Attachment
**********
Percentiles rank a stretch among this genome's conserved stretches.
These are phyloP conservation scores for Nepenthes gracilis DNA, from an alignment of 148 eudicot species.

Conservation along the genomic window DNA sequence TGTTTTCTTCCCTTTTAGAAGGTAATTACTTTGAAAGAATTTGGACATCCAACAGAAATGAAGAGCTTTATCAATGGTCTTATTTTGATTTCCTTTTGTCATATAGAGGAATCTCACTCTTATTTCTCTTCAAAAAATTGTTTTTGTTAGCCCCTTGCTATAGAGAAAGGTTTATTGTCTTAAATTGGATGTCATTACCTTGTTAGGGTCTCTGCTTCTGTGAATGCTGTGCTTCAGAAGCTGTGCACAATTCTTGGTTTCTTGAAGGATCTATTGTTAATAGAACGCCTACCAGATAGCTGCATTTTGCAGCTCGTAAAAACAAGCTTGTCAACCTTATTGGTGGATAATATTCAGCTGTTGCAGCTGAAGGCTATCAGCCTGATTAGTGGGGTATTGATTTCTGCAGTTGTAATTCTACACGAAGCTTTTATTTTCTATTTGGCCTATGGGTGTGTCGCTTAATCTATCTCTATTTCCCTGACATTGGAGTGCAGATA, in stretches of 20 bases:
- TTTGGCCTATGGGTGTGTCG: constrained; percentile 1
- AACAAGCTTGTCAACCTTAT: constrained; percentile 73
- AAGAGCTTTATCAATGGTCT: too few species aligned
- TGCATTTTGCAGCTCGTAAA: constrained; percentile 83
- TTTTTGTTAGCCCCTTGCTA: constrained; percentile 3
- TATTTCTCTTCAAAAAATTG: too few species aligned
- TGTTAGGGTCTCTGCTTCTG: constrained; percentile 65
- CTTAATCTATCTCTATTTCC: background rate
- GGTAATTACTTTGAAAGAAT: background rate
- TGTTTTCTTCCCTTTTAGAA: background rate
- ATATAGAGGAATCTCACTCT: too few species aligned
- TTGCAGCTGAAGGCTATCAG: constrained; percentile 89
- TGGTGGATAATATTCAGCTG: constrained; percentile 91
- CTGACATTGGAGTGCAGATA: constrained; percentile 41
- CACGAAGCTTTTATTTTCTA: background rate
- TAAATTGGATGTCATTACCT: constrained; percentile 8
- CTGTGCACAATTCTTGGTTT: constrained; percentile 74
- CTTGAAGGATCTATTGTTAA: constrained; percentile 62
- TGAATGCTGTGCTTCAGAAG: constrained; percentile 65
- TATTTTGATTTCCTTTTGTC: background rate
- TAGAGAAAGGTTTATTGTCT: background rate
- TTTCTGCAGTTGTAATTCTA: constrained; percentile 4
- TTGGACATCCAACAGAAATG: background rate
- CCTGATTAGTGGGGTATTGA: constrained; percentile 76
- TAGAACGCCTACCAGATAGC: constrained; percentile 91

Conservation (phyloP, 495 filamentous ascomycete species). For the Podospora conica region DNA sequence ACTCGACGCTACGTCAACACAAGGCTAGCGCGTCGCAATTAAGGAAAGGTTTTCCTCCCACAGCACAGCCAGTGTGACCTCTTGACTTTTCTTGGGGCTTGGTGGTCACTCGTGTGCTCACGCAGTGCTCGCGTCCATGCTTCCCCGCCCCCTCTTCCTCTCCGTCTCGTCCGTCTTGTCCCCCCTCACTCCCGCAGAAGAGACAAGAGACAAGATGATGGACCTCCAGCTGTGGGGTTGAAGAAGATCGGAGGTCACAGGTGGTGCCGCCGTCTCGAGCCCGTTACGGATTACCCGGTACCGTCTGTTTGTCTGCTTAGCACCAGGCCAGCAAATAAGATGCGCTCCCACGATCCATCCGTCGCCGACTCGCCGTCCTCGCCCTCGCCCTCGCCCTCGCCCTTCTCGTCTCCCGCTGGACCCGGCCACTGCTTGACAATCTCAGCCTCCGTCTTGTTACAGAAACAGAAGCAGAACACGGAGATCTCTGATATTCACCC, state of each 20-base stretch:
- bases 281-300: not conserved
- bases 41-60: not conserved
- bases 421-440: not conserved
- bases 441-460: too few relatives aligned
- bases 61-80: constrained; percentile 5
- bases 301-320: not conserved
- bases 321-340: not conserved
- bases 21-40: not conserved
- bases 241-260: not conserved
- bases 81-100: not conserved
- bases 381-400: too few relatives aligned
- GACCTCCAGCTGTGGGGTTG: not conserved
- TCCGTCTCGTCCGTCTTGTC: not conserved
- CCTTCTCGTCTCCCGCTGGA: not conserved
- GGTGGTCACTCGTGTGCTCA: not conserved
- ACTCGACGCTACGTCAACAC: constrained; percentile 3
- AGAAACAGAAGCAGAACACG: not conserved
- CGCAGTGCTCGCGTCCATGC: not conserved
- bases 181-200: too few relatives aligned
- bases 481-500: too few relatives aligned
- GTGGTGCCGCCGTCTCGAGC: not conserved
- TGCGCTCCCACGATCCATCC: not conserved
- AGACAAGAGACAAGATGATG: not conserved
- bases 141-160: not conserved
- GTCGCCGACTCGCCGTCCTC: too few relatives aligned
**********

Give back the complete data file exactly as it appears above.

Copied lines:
Percentiles rank a stretch among this genome's conserved stretches.
These are phyloP conservation scores for Nepenthes gracilis DNA, from an alignment of 148 eudicot species.

Conservation along the genomic window DNA sequence TGTTTTCTTCCCTTTTAGAAGGTAATTACTTTGAAAGAATTTGGACATCCAACAGAAATGAAGAGCTTTATCAATGGTCTTATTTTGATTTCCTTTTGTCATATAGAGGAATCTCACTCTTATTTCTCTTCAAAAAATTGTTTTTGTTAGCCCCTTGCTATAGAGAAAGGTTTATTGTCTTAAATTGGATGTCATTACCTTGTTAGGGTCTCTGCTTCTGTGAATGCTGTGCTTCAGAAGCTGTGCACAATTCTTGGTTTCTTGAAGGATCTATTGTTAATAGAACGCCTACCAGATAGCTGCATTTTGCAGCTCGTAAAAACAAGCTTGTCAACCTTATTGGTGGATAATATTCAGCTGTTGCAGCTGAAGGCTATCAGCCTGATTAGTGGGGTATTGATTTCTGCAGTTGTAATTCTACACGAAGCTTTTATTTTCTATTTGGCCTATGGGTGTGTCGCTTAATCTATCTCTATTTCCCTGACATTGGAGTGCAGATA, in stretches of 20 bases:
- TTTGGCCTATGGGTGTGTCG: constrained; percentile 1
- AACAAGCTTGTCAACCTTAT: constrained; percentile 73
- AAGAGCTTTATCAATGGTCT: too few species aligned
- TGCATTTTGCAGCTCGTAAA: constrained; percentile 83
- TTTTTGTTAGCCCCTTGCTA: constrained; percentile 3
- TATTTCTCTTCAAAAAATTG: too few species aligned
- TGTTAGGGTCTCTGCTTCTG: constrained; percentile 65
- CTTAATCTATCTCTATTTCC: background rate
- GGTAATTACTTTGAAAGAAT: background rate
- TGTTTTCTTCCCTTTTAGAA: background rate
- ATATAGAGGAATCTCACTCT: too few species aligned
- TTGCAGCTGAAGGCTATCAG: constrained; percentile 89
- TGGTGGATAATATTCAGCTG: constrained; percentile 91
- CTGACATTGGAGTGCAGATA: constrained; percentile 41
- CACGAAGCTTTTATTTTCTA: background rate
- TAAATTGGATGTCATTACCT: constrained; percentile 8
- CTGTGCACAATTCTTGGTTT: constrained; percentile 74
- CTTGAAGGATCTATTGTTAA: constrained; percentile 62
- TGAATGCTGTGCTTCAGAAG: constrained; percentile 65
- TATTTTGATTTCCTTTTGTC: background rate
- TAGAGAAAGGTTTATTGTCT: background rate
- TTTCTGCAGTTGTAATTCTA: constrained; percentile 4
- TTGGACATCCAACAGAAATG: background rate
- CCTGATTAGTGGGGTATTGA: constrained; percentile 76
- TAGAACGCCTACCAGATAGC: constrained; percentile 91

Conservation (phyloP, 495 filamentous ascomycete species). For the Podospora conica region DNA sequence ACTCGACGCTACGTCAACACAAGGCTAGCGCGTCGCAATTAAGGAAAGGTTTTCCTCCCACAGCACAGCCAGTGTGACCTCTTGACTTTTCTTGGGGCTTGGTGGTCACTCGTGTGCTCACGCAGTGCTCGCGTCCATGCTTCCCCGCCCCCTCTTCCTCTCCGTCTCGTCCGTCTTGTCCCCCCTCACTCCCGCAGAAGAGACAAGAGACAAGATGATGGACCTCCAGCTGTGGGGTTGAAGAAGATCGGAGGTCACAGGTGGTGCCGCCGTCTCGAGCCCGTTACGGATTACCCGGTACCGTCTGTTTGTCTGCTTAGCACCAGGCCAGCAAATAAGATGCGCTCCCACGATCCATCCGTCGCCGACTCGCCGTCCTCGCCCTCGCCCTCGCCCTCGCCCTTCTCGTCTCCCGCTGGACCCGGCCACTGCTTGACAATCTCAGCCTCCGTCTTGTTACAGAAACAGAAGCAGAACACGGAGATCTCTGATATTCACCC, state of each 20-base stretch:
- bases 281-300: not conserved
- bases 41-60: not conserved
- bases 421-440: not conserved
- bases 441-460: too few relatives aligned
- bases 61-80: constrained; percentile 5
- bases 301-320: not conserved
- bases 321-340: not conserved
- bases 21-40: not conserved
- bases 241-260: not conserved
- bases 81-100: not conserved
- bases 381-400: too few relatives aligned
- GACCTCCAGCTGTGGGGTTG: not conserved
- TCCGTCTCGTCCGTCTTGTC: not conserved
- CCTTCTCGTCTCCCGCTGGA: not conserved
- GGTGGTCACTCGTGTGCTCA: not conserved
- ACTCGACGCTACGTCAACAC: constrained; percentile 3
- AGAAACAGAAGCAGAACACG: not conserved
- CGCAGTGCTCGCGTCCATGC: not conserved
- bases 181-200: too few relatives aligned
- bases 481-500: too few relatives aligned
- GTGGTGCCGCCGTCTCGAGC: not conserved
- TGCGCTCCCACGATCCATCC: not conserved
- AGACAAGAGACAAGATGATG: not conserved
- bases 141-160: not conserved
- GTCGCCGACTCGCCGTCCTC: too few relatives aligned